A parking enforcement officer monitors roads and lots, ensuring drivers abide by local and state parking laws. They typically hand out citations and communicate with drivers, also working as meter maids and traffic controllers. These workers should expect a large employment decline over the coming years.
Although parking is sometimes monitored by police officers, many cities, towns and private businesses hire parking enforcement officers to enforce local parking rules. These positions require a high school diploma or GED and a valid driver's license. Reading and math skills are also necessary. Parking enforcement officers must have knowledge of local parking laws and ordinances. Legal residency and a civil service examination may also be needed.
|Required Education||High school diploma or GED|
|Other Requirements||Varies; may include residency and a passing score on a civil service exam; knowledge of local parking laws|
|Licensure||Driver's license required|
|Projected Job Growth (2014-2024)*||-21% (much slower than average)|
|Mean Annual Salary (2015)*||$38,280|
Source: *U.S. Bureau of Labor Statistics.
Job Duties of a Parking Enforcement Officer
Parking enforcement officers' primary responsibility is to ensure that drivers comply with local parking laws and ordinances and issue citations for violations. Most officers are assigned to a particular geographic area, which they patrol and monitor for violations, such as parking in a no-parking zone, expired meters and other types of illegal parking. Depending on the municipality, officers may also be responsible for collecting the money in the parking meters.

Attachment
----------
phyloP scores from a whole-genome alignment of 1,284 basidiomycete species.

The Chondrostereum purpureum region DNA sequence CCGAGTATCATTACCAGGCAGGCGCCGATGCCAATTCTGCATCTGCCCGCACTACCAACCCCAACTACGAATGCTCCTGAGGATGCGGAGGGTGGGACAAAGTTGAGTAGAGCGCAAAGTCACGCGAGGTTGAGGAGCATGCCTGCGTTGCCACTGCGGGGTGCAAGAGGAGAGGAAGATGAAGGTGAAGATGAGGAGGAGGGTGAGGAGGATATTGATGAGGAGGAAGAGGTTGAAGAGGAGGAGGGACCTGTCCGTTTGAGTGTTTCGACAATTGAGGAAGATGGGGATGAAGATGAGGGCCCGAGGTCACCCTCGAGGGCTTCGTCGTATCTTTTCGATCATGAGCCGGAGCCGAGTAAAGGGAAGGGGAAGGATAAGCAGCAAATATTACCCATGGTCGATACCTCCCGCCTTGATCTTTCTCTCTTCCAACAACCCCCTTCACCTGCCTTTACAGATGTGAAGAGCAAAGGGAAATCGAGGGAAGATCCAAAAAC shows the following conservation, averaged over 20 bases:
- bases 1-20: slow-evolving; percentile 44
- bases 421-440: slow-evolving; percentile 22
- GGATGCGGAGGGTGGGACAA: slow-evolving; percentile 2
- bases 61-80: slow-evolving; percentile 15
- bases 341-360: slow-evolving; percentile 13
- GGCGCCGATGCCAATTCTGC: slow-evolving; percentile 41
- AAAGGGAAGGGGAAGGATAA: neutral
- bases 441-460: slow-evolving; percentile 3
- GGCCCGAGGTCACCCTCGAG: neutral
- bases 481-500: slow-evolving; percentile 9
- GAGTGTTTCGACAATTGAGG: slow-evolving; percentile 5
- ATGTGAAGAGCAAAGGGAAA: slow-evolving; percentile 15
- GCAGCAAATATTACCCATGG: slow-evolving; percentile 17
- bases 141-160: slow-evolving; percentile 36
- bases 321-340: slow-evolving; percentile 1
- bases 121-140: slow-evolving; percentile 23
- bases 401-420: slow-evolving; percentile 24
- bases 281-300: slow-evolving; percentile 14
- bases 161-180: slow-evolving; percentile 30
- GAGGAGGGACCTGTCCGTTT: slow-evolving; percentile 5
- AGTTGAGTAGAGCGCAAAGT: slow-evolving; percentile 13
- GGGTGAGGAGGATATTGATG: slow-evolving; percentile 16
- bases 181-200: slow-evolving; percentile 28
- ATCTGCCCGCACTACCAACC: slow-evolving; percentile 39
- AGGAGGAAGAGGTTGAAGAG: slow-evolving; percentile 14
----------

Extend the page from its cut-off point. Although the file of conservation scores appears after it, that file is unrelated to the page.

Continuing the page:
When drivers violate parking laws, the parking enforcement officer issues a warning or citation. If the vehicle has unpaid parking tickets, the officer may attach a boot or other locking device and notify a towing company. The officer is responsible for preparing reports and filing paperwork about violations, and may need to assist police officers in the event of an accident.
In some municipalities, parking enforcement officers may be assigned to work at special events, such as sporting events or festivals, to direct traffic and ensure parking is efficient and safe. Parking officers, because of their visibility in the city, also interact with the public, providing answers to questions about parking, directions or other information about the area.
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The specific requirements for becoming a parking enforcement officer vary by employer, but in general, this position requires applicants to be at least 18 years old and have a minimum of a high school diploma or GED. A thorough knowledge of local parking laws and ordinances is required, as is the ability to navigate the city or town efficiently. Some municipalities may require parking enforcement officers to be a legal resident or take a civil service examination.
In addition to education requirements, parking officers should be in good physical shape, since the position often requires a lot of walking, and have a valid driver's license, since they may need to travel by car to different parts of their assigned patrol area. Reading comprehension and math skills are required, as is the ability to clearly articulate a parking violation and communicate with others politely and professionally.
According to the U.S. Bureau of Labor Statistics (BLS), the mean annual wage for parking enforcement officers was $38,280 in 2015 (www.bls.gov). Many parking enforcement officers were employed by municipal governments-- individual towns, cities or counties-- but colleges, universities and state governments can also employ parking enforcement officers.
The BLS projected to see a 21% decline in employment growth for parking enforcement workers between 2014 and 2024.
Parking enforcement officers patrol the streets to detect parking violations, ticketing offenders accordingly. A high school education is usually required and possibly passing a civil service test. These jobs paid more that $38,000 in 2015, but are projected to decline in number through 2024.